From my friend Sian, in Scotland:
What piffle he's talking! all you need to do is talk to my parents' generation - who remember life BEFORE the NHS when children died because parents couldn't afford to call out the doctor - or, who, like my uncle, were born with preventable disabilities such as cerebral palsy because of problems during a birth. I remember being horrified as a child when I was told that my grandparents could not afford to send for the doctor when my grandfather got ill (and subsequently died of pneumonia) because you had to *pay* for one!
The NHS is the safety net for all of us when it comes to life threatening and long term conditions - there is nothing stopping anyone having private health insurance on top of that, and some companies provide it too, but on a few occasions when we needed to see specialists we were told by the GP that the NHS route was just as fast - for a few other non life threatening things (back pain, hip replacements etc) people often go private.
With my various chronic health conditions (since childhood) there is no way my quality of life would be as good in the US as it is in the UK. I would be unlikely to get proper cover for the long term conditions or the insurance would be so high I wouldn't be able to pay it. I have complete peace of mind that I can walk into my Doctor's surgery and get diagnostic tests, treatment and repeat medication FREE (currently in Scotland prescription charges are being phased out). Most people in the UK cannot begin to understand the situation in the US!In the UK there are regular screening programmes free to everyone (breast screening for example). A friend is diabetic and as well as all her medication she gets free dietitian advice, free regular chiropody, free eye checks all on a regular basis as well as regular visits to the nurse. What else - oh yes another friend had her young daughter (under 5) in hospital for five weeks and the mother had accommodation provided within the hospital for the whole time - free. I know two people who have been medically evacuated by helicopter, one chap then had major heart surgery, physiotherapy and regular checks.... all free. And then there's free nursing care for te elderly in Scotland...... shall I go on?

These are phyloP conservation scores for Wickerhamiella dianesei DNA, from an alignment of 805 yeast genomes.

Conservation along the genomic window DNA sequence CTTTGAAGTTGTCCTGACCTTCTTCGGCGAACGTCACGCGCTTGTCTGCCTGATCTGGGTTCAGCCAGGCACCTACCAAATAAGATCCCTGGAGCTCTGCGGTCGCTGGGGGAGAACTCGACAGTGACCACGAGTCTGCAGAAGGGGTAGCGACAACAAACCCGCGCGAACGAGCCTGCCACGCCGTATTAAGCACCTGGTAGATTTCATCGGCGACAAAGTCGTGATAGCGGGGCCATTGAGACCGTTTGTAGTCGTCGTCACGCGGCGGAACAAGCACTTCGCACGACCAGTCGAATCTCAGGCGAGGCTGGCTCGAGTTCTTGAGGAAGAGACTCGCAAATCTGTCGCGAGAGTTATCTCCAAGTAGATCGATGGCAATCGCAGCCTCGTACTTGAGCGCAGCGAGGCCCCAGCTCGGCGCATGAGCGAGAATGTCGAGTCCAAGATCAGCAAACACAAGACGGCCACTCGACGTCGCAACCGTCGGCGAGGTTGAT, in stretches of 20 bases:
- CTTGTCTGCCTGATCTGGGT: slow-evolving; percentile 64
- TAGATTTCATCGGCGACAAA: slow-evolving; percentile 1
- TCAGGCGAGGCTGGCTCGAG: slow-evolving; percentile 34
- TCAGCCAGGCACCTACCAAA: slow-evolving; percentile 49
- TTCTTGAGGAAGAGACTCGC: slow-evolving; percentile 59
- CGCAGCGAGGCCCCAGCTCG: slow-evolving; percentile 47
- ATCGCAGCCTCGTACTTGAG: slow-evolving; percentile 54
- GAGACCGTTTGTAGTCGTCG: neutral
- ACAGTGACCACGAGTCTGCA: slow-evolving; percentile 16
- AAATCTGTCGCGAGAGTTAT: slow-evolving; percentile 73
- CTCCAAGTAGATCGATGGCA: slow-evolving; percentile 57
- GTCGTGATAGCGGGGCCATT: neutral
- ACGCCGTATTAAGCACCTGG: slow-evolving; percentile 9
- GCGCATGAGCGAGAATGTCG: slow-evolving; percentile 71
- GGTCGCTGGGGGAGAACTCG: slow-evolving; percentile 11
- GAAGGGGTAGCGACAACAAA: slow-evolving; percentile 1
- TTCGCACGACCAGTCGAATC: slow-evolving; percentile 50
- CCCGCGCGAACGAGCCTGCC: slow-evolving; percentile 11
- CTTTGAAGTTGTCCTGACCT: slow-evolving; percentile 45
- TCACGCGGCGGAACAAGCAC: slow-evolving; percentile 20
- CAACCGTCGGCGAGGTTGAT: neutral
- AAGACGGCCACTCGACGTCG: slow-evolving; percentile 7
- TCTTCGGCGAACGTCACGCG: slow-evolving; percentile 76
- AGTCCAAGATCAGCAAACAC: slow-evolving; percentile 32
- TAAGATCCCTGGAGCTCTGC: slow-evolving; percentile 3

OK we "pay" for it through our taxes but as we've discussed before there is almost parity with our taxes, but the US spend more on defence....... "
My Canadian Healthcare may not be perfect, but I really enjoy the peace of mind knowing that whenever any of us gets sick or injured, there is health care available at no extra charge. Go to the hospital, go to a clinic... oh sure, you might have to pay parking or prescriptions, but that cast on your broken leg - NO CHARGE, having professionals help deliver your baby-NO CHARGE, major operations - NO CHARGE, vasectomies - NO CHARGE. Peace of mind....
That the nonsense I hear people spouting about Canadian healthcare is just that -- nonsense. It's not perfect, but it's a heck of a lot more perfect than the U.S. system. Your opthalmologist couldn't be more wrong!
I spell neighbour correctly, just like I spell colour, cheque and grey correctly. You're just jealous that with all of the health care savings we Canadians have due to universal healthcare we can afford extra letters for our words.
While far from perfect I would NEVER trade for your system even if I had all the money to buy the best coverage. Not when that coverage could be revoked at their whim!As for waits, well depending on your area that can be bad but urgent cases do get seen quickly. Usually. You hear the odd horror story but compared to your horror stories, again I wouldn't trade.For routine screenings you just know you need to book months (or years) in advance. But there is no "can I afford" a mammogram or colonoscopy. I've had many of the former and two of the latter and you have enough on your mind when being tested without worrying about money and coverage.As for "letting the government" decide what health care you get, I'd far rather that than letting some guy in a cubicle decide. The government is responsible ultimately to the voters (us!). The cubicle guy is responsible up the chain which ends at the SHAREHOLDERS. Which system will yield better results?